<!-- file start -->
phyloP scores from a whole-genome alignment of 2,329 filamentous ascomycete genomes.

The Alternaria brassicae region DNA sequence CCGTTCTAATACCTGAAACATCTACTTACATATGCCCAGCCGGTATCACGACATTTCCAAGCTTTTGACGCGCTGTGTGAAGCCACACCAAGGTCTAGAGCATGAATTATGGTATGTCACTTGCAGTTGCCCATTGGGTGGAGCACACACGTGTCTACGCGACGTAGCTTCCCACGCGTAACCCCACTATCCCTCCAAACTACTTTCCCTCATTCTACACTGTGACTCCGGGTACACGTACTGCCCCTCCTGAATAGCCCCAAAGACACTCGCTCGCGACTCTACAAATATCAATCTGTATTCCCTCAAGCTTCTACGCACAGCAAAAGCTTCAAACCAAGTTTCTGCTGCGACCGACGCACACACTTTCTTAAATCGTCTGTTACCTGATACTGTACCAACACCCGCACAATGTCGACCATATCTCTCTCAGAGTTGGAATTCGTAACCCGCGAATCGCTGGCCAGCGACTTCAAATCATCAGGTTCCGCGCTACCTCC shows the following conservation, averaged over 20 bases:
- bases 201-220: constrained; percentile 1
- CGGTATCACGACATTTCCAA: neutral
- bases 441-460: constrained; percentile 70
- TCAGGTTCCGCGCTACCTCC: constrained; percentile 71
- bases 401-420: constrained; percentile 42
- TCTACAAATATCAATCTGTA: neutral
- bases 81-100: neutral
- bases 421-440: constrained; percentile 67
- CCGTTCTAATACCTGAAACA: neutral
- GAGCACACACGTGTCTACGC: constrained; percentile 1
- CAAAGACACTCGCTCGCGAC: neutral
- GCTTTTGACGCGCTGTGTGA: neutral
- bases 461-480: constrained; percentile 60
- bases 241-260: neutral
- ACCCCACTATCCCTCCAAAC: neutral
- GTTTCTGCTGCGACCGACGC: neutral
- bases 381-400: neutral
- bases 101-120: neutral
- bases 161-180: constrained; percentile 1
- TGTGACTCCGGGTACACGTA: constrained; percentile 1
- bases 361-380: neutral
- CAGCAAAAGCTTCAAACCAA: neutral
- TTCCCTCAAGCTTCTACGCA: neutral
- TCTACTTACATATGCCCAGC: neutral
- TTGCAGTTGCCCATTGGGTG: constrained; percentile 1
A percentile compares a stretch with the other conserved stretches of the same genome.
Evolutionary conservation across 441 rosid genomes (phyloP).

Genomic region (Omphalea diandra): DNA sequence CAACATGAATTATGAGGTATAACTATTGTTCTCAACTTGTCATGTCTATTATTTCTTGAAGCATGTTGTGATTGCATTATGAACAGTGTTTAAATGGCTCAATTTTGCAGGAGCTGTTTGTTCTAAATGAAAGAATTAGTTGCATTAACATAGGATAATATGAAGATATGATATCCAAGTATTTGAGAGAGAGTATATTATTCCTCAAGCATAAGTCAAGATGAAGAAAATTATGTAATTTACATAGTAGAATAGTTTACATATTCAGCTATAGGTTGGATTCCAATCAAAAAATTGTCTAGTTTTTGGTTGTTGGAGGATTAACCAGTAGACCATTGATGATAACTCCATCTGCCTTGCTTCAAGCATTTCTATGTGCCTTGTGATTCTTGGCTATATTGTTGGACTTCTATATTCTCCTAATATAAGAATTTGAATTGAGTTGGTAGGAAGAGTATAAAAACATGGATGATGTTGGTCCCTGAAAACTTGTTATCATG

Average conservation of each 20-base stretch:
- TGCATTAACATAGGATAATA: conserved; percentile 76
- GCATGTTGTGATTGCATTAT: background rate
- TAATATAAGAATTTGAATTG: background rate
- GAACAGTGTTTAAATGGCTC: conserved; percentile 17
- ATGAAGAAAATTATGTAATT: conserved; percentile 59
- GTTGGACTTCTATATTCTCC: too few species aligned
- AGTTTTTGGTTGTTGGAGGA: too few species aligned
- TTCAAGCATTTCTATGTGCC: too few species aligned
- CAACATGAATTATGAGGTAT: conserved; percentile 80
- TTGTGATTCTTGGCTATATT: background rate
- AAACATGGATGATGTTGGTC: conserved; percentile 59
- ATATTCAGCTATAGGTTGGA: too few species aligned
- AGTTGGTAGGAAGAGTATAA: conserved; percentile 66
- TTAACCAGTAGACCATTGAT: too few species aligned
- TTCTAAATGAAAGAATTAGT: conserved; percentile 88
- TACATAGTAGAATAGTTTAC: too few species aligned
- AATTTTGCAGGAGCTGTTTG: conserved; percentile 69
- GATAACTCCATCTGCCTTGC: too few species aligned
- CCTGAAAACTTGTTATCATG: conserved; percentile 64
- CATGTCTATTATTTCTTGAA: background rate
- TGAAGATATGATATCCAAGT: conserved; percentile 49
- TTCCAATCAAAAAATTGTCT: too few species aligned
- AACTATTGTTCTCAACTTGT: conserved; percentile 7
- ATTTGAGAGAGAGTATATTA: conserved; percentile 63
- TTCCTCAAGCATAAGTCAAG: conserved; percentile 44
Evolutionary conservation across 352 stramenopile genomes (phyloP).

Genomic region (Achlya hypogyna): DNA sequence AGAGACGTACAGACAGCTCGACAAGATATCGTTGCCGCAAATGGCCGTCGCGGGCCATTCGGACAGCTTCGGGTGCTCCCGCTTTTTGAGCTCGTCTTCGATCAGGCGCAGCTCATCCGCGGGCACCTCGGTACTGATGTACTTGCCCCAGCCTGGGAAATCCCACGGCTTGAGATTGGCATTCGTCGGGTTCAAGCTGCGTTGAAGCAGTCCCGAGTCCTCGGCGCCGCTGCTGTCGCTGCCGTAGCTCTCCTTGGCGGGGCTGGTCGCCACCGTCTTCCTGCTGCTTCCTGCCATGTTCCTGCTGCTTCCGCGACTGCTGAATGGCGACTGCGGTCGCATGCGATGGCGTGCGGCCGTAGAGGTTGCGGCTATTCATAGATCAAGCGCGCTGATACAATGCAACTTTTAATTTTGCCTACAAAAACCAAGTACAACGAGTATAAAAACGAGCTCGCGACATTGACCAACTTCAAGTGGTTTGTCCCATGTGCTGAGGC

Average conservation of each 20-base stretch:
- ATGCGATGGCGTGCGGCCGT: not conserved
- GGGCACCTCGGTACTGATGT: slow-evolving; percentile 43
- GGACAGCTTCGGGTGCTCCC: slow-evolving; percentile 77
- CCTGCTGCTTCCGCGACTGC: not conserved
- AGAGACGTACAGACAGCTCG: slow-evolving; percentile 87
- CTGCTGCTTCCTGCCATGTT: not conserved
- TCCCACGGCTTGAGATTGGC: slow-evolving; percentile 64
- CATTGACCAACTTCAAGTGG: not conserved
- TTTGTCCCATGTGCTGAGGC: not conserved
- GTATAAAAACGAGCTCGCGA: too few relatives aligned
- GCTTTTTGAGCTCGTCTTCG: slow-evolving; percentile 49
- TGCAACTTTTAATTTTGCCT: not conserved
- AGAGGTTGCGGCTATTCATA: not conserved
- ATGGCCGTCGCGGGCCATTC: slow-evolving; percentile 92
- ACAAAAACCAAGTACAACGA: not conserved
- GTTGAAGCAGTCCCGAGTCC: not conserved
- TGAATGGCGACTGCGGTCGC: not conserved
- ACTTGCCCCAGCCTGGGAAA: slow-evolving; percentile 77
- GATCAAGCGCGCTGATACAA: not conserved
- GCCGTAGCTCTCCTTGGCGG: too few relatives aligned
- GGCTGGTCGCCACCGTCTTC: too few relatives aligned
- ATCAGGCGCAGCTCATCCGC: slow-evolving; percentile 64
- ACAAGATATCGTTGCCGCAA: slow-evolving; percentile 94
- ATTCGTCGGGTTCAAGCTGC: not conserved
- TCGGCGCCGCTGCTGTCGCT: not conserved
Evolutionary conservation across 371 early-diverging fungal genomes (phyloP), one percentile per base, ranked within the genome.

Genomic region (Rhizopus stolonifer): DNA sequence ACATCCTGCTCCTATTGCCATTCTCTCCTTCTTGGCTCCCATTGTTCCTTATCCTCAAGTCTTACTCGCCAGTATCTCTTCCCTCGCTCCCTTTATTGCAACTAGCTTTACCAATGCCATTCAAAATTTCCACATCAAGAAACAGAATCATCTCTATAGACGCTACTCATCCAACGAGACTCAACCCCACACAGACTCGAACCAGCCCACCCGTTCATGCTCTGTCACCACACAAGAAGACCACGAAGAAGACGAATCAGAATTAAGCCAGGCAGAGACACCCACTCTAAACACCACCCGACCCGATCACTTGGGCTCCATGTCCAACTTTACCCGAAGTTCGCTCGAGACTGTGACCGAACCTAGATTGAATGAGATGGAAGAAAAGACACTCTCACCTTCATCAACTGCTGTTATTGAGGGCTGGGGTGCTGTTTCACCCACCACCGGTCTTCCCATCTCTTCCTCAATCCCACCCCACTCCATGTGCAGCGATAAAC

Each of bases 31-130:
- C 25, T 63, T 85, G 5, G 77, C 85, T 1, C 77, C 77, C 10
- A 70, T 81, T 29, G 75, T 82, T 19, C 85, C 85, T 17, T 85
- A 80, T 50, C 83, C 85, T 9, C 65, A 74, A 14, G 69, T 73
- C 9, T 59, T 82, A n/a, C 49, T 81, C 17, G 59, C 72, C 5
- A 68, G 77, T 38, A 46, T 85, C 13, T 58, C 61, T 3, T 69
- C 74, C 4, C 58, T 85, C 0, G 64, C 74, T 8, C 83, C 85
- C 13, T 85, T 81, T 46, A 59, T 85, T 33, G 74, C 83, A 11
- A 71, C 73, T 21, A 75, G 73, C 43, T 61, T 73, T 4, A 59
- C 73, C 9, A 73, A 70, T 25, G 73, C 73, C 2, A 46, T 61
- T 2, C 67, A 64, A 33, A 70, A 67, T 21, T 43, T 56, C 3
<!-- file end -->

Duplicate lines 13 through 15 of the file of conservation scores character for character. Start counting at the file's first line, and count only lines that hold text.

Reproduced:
- CAAAGACACTCGCTCGCGAC: neutral
- GCTTTTGACGCGCTGTGTGA: neutral
- bases 461-480: constrained; percentile 60